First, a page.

The answer to this question lies in legislation and policy making, in particular, the much-anticipated Local Content Policy, under the auspices of the Ministry of Mines and Energy. The policy promotes the participation and development of domestic industries and labour in the oil and gas sector, and the transfer of technology and capital to Namibians.

Yet, legislation and policy alone are inadequate. The key issue is how we implement these.  As in all law and policy designed to better the lives of Namibians, we need an end-game mindset. If law and policy does not benefit ordinary Namibians, bringing the private sector, civil society and youth into the management of our natural resources, it will have failed to achieve its purpose.    

For this, we will need visionary leadership, a strong focus on preventing and curbing corruption, and smart partnerships with those who carry the reservoir of technical knowledge, such as international oil and service companies.

Corruption will derail the best laid plans unless we have the necessary mechanisms in place. Across the board, we need vigorous, consistently applied measures that ensure transparency and accountability in public administration, including rules on conflicts of interest, asset declaration and public access to information. We also need strong oversight mechanisms and bodies, staffed by competent individuals drawn from civil society and the private sector with a proven commitment to open governance.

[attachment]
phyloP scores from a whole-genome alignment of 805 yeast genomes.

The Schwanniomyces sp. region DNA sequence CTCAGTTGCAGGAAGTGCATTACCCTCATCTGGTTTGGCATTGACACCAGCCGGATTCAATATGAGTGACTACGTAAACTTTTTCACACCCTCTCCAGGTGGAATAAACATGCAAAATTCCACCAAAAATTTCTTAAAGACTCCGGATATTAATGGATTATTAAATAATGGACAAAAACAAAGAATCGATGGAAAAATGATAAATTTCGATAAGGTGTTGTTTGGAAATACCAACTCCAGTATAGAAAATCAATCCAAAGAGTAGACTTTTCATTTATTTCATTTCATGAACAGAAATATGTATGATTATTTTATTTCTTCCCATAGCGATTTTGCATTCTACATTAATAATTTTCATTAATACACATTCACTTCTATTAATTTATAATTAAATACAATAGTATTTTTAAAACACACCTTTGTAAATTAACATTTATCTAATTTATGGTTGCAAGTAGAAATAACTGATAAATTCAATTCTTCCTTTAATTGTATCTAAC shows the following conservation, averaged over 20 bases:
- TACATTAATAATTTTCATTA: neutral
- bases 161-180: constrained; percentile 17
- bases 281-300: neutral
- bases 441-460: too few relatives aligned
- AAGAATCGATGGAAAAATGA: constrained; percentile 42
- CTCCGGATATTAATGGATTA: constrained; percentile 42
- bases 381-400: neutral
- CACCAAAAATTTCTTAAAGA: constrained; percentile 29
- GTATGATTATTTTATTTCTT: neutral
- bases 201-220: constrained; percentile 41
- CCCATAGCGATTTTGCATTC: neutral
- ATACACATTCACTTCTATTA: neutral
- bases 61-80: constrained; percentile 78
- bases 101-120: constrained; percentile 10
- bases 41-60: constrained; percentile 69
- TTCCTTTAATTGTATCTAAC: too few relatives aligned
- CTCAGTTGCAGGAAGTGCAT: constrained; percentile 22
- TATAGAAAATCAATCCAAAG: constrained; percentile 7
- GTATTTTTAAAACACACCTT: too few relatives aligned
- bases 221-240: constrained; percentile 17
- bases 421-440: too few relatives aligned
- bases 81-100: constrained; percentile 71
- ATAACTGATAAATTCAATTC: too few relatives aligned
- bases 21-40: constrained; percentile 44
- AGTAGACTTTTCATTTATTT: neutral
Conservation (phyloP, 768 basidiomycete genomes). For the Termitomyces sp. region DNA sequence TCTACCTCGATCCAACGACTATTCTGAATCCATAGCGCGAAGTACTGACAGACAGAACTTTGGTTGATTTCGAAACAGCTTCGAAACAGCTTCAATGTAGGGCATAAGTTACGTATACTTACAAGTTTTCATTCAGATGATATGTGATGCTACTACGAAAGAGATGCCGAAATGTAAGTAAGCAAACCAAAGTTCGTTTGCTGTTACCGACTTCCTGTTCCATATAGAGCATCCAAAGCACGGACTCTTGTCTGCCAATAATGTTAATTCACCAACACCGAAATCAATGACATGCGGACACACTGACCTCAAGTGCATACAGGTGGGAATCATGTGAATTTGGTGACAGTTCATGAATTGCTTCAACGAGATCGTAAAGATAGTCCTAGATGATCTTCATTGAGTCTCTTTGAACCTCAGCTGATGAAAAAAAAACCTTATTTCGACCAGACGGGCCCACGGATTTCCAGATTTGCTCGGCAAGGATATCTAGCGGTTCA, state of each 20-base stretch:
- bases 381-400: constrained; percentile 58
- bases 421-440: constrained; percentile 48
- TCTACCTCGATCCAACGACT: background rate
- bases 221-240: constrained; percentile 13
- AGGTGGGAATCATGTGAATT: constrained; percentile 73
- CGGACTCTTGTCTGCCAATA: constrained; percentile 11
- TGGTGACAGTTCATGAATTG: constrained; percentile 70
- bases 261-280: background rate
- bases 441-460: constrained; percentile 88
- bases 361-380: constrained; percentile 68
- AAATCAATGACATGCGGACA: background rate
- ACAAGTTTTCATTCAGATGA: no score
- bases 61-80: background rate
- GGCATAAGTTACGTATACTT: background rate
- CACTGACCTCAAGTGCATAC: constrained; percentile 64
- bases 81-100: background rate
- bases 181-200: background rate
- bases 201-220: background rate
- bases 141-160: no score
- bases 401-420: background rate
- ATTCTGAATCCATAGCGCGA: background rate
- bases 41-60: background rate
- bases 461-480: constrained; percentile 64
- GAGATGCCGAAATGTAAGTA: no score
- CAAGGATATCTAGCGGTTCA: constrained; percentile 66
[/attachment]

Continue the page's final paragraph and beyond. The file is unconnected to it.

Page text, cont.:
We can turn our poverty story around, given the wealth lying beneath our feet, if we have the will and the zeal to do so. Our resource management architecture is not enough. We need to ensure that capacity building keeps pace with legislation, so that our whole orientation is toward mainstreaming Namibians, and in particular the youth, into sector participation, adding value to our raw materials, managing them for the benefit of all, while holding our leaders to account.  

*Shiwana Ndeunyema is the Executive: Business Strategy at the National Petroleum Corporation of Namibia (NAMCOR). Shiwana was also appointed as co-lead consultant by GIZ, acting on behalf of the Ministry of Public Enterprises, to provide consultancy services in the development of a State Ownership Policy Model for Public Enterprises (PEs) in Namibia. The Ownership Model is a pioneering policy document that seeks to professionalize and strengthen the Namibian state’s governance and ownership function over Public Enterprises in Namibia. Shiwana serves on various boards in Namibia’s private and public sectors and holds a bachelor’s honors degree in Economics from the University of Namibia, a Master of Science degree in HR, with specializations in Organisational Behaviour & Performance Management from Edinburgh Business School, Heriot-Watt University, along with other postgraduate qualifications in Knowledge Management & Human Resources.

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Last modified on Wednesday, 22 March 2023 18:06